I passed from the Long Garden into the Renaissance Garden and, still studying the plan closely, walked beside the water channel towards the Pergolas.

‘Won’t do you much good at this time of year.’

I looked across the water to see that same white-haired old gentleman looking back at me, and I realised how ridiculous I must appear to him, using a plan to try to distinguish one set of bare twigs from another.  Betty spotted me and bounded over.

‘I’m looking for hips,’ I explained to Mr Austin, as I patted Betty.

He nodded, and moved to tap his stick.

‘I was thinking Francis E Lester,’ I said quickly, ‘planted behind a fence, so that it cascades over.’

‘Best way,’ he said. ‘How high, the fence?’  He drew the tip of his walking stick up in a vertical line.

‘About there,’ I said when his stick-rule reached nearly six foot.

‘Yes, that will do,’ he nodded, and tapped his stick. He continued his walk, with Betty at his heel.

I glided through the Lion Garden and on into the shop, where I bought Francis E Lester and the biggest book on roses I could find.


A treat for those with misspent 1980s:

The house of the rising sun


Every morning now I creep up early, into the silence before the kids waken, open the curtains in the front room and watch as the big winter sky brightens over the allotments opposite.  I watch as shadows take shape and eventually colour: the outline of barbed wire over the allotment gates; beyond the allotments, the chimneys and gables of a Victorian school; to the east, the distant minarets of a mosque stand out against the cloud-streaked sky; the copper beeches lining the allotment entrance slowly assume their tawny burnish.  Every morning now I watch and appreciate, because soon I will look out my front window and see only the front window of the house opposite.Sunrise over the allotments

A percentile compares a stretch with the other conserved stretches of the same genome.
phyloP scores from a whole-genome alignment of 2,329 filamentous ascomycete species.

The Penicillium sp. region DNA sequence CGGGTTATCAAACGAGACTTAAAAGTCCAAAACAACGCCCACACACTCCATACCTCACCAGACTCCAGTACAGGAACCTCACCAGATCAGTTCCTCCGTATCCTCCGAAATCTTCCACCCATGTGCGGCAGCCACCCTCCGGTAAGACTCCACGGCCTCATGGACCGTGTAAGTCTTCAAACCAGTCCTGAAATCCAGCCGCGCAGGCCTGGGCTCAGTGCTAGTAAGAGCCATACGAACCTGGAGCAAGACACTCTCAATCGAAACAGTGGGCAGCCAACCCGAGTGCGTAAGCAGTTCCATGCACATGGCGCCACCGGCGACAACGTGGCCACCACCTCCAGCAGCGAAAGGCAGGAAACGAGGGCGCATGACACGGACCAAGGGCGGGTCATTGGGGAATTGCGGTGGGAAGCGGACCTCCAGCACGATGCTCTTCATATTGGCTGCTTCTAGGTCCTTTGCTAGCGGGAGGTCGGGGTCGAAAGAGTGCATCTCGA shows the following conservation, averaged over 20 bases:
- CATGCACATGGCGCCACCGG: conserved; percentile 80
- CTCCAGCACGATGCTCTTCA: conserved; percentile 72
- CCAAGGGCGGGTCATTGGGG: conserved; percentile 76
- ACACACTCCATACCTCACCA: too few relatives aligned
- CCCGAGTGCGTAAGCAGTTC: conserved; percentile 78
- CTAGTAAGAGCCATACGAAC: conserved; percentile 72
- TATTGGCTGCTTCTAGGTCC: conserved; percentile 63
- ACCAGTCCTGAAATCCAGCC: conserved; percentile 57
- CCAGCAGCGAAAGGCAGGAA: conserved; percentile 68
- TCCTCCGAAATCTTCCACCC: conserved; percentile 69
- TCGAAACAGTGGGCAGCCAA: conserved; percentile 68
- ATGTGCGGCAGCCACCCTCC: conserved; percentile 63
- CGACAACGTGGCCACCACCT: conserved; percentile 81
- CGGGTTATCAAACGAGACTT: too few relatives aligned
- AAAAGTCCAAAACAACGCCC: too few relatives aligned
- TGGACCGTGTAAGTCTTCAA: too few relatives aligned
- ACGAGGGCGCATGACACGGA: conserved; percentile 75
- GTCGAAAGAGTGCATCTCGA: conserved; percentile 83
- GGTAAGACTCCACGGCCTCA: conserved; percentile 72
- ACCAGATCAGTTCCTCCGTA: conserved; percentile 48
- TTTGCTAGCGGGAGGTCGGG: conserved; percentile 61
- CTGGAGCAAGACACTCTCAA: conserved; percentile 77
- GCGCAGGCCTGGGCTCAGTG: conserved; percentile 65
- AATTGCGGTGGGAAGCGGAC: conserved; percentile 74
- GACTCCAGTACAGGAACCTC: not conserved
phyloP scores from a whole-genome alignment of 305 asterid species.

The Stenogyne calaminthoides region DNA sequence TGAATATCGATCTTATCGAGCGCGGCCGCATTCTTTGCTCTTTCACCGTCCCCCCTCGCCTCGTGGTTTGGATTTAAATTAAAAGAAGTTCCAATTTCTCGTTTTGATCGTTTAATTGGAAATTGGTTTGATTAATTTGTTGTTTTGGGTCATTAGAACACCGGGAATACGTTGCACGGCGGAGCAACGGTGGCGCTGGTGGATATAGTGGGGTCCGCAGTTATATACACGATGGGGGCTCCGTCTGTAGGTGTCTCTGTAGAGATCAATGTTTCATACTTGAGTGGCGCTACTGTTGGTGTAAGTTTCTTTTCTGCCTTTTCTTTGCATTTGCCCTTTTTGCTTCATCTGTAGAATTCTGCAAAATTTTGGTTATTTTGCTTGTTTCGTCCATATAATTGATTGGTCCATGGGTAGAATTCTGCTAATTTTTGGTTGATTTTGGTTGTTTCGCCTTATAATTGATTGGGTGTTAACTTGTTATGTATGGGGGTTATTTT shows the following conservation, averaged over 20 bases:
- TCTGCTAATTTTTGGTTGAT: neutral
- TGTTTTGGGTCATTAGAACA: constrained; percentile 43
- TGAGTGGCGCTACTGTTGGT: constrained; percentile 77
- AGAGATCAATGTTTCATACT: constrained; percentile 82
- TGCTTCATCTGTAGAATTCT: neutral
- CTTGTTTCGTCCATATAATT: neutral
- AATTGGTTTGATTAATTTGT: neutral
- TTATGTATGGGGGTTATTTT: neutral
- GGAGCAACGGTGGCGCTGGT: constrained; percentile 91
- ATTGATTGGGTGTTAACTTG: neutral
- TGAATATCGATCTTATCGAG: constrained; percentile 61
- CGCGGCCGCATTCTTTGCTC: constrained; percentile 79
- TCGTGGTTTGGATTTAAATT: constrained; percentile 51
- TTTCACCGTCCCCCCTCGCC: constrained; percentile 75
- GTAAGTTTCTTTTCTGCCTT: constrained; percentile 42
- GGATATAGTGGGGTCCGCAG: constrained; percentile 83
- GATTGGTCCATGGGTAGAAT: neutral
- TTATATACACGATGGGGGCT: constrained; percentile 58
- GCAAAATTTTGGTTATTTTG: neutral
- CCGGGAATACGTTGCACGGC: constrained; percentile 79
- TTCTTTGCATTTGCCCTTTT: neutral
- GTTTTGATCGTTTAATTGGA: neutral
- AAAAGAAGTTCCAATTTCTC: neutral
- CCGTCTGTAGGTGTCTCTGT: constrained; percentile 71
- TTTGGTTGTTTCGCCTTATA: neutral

My world has been falling apart recently.  Not in a dreadful, catastrophic way.  Rather, many constants are coming to an end, many big decisions are having to be made: a period of reassessment and readjustment.  It is just now starting to come together again.  I accept the inevitable losses and begin to look to the future with hope, to plan.

As you know, I am blessed with two amazing children.  I moan at them when they are running late for school and ask for a lift, but secretly I love to drop them off in town and watch them walk away chatting together, suddenly all grown up.  Generally, they talk of school gossip and of music, but sometimes they plot, and a seed previously planted led to my daughter having A Serious Chat with me over tea one night;

Mum, we need to move.

But I thought we were happy here…

No, you were right before, we should move.

I look at the boy, he nods his head.

But we can’t afford anywhere better than here.

So why don’t we rent somewhere?

Because we like the stability of owning where we live.

Well, Dad has just bought another house to rent out, I’m sure he’d let us have it as long as as we wanted.

I see…

I asked him about it, he said he knows how proud you are so he wouldn’t do mates rates or anything patronising like that.

Bless him.

It’s in a decent area, the house is a bit bigger than this but still cosy.

Hmmm… I was kind of banking on having the mortgage paid off by the time I retire. If we start renting, I’ll be renting forever.

That’s ok, by the time you retire we’ll have decent jobs, we’ll help you out.